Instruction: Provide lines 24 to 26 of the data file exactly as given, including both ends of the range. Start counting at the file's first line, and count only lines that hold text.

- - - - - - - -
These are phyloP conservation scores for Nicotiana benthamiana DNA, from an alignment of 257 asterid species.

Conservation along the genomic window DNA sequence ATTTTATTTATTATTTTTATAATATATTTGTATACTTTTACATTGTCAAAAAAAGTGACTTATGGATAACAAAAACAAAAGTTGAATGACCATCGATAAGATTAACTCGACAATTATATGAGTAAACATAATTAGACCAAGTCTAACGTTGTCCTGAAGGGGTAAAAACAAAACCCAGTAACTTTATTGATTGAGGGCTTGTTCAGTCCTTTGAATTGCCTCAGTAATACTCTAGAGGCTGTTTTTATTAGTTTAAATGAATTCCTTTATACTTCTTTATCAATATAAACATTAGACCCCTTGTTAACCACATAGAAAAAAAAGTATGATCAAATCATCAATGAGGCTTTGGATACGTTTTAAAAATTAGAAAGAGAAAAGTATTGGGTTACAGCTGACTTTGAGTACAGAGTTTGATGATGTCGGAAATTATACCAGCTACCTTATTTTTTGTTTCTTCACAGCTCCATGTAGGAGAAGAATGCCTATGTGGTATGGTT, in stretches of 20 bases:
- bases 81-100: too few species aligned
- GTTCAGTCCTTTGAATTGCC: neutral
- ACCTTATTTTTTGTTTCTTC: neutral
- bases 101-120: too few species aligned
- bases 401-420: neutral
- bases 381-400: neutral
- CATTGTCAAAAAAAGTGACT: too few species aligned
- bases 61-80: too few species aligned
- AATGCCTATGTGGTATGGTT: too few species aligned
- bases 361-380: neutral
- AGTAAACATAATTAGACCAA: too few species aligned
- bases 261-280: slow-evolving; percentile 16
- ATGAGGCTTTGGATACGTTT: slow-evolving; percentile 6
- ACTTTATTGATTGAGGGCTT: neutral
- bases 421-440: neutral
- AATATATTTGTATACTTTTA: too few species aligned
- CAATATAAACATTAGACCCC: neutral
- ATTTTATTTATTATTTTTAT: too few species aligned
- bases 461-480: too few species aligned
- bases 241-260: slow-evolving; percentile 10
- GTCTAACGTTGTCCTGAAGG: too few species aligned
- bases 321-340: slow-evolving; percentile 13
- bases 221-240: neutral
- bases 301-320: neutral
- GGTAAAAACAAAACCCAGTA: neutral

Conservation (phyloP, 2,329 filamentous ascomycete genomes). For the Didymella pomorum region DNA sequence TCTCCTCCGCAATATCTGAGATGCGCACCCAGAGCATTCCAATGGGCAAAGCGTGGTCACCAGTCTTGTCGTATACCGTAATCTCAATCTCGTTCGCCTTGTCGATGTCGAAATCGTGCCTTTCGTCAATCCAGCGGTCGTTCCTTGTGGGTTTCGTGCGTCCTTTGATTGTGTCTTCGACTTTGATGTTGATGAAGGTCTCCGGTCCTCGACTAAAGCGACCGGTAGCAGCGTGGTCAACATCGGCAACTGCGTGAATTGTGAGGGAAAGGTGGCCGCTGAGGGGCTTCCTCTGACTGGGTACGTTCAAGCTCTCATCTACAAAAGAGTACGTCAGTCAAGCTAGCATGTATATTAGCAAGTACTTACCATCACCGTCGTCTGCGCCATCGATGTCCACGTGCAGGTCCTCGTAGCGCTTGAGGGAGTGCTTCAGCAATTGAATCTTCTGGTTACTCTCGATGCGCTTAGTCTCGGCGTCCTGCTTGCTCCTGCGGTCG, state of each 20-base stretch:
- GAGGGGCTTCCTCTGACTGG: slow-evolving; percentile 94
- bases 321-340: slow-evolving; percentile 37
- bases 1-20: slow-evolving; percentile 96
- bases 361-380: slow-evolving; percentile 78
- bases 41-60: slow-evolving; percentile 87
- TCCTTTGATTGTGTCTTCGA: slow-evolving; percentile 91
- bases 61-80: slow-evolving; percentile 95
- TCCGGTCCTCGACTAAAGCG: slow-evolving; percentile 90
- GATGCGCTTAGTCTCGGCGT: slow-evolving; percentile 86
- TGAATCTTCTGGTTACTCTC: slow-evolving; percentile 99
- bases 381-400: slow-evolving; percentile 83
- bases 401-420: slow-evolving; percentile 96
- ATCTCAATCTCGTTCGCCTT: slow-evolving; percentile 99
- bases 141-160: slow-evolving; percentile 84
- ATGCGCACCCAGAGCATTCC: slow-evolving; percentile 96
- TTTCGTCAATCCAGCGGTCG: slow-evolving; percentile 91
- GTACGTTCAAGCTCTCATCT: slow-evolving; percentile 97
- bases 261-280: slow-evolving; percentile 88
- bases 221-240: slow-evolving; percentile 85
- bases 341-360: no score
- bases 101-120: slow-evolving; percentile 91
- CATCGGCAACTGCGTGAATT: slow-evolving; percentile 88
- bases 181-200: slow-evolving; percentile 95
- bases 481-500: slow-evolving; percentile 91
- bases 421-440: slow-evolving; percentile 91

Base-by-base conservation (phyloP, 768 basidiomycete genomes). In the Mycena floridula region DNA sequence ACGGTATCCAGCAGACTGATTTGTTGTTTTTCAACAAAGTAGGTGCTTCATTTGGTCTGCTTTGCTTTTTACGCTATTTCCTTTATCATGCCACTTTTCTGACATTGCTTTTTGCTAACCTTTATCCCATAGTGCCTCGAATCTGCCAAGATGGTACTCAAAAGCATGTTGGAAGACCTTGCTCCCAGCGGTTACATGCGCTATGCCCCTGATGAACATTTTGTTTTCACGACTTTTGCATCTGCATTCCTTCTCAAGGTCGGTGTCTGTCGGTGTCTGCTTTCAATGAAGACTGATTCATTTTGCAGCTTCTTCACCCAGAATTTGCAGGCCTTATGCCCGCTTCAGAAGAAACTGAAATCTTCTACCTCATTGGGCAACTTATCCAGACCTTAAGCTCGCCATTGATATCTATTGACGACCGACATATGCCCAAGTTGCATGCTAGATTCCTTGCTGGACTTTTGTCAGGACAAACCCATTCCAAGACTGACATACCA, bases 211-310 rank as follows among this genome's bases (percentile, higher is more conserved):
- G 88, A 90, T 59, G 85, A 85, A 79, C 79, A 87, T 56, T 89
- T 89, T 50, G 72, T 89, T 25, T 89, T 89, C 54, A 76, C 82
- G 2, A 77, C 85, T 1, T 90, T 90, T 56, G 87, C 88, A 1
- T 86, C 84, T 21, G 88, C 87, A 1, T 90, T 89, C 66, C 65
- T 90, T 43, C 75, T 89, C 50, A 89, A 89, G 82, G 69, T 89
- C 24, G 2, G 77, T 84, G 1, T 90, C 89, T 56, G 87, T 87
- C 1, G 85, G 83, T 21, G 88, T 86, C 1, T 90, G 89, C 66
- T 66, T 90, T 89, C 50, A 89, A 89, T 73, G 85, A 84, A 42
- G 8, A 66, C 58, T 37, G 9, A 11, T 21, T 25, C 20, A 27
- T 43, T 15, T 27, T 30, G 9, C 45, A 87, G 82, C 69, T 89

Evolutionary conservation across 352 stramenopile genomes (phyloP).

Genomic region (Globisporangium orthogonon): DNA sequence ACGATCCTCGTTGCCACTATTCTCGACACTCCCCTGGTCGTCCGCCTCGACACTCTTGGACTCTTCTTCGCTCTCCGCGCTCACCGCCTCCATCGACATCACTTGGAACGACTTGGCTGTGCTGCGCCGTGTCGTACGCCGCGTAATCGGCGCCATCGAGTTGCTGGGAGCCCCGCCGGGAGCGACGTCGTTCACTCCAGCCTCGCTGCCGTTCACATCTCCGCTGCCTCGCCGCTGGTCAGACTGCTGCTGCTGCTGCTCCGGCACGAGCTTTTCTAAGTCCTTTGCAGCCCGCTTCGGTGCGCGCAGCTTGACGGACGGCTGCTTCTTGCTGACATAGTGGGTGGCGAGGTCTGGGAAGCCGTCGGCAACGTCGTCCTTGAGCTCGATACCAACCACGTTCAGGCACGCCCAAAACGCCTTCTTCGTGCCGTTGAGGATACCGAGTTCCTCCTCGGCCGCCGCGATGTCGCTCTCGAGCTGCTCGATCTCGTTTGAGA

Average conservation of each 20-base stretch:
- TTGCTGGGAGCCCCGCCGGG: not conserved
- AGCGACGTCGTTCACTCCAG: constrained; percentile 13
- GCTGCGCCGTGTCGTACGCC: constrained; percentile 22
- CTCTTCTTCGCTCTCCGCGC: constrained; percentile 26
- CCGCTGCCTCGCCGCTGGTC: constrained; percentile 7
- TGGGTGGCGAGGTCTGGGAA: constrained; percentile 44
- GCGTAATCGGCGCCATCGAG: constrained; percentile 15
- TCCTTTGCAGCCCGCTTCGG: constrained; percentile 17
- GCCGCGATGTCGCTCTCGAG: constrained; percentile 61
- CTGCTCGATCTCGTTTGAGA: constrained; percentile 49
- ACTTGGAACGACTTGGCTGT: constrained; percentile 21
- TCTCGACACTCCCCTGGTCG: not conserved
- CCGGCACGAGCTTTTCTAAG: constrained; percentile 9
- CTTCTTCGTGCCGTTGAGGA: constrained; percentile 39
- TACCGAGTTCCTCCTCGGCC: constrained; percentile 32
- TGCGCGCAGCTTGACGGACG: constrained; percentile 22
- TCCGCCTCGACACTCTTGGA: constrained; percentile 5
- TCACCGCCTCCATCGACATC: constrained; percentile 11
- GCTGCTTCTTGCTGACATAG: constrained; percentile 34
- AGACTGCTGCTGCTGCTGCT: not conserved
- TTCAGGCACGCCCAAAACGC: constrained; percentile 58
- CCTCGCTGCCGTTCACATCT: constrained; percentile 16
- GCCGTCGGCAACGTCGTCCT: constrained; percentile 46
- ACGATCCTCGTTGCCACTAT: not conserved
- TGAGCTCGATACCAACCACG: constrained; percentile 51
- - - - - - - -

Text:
- bases 321-340: slow-evolving; percentile 13
- bases 221-240: neutral
- bases 301-320: neutral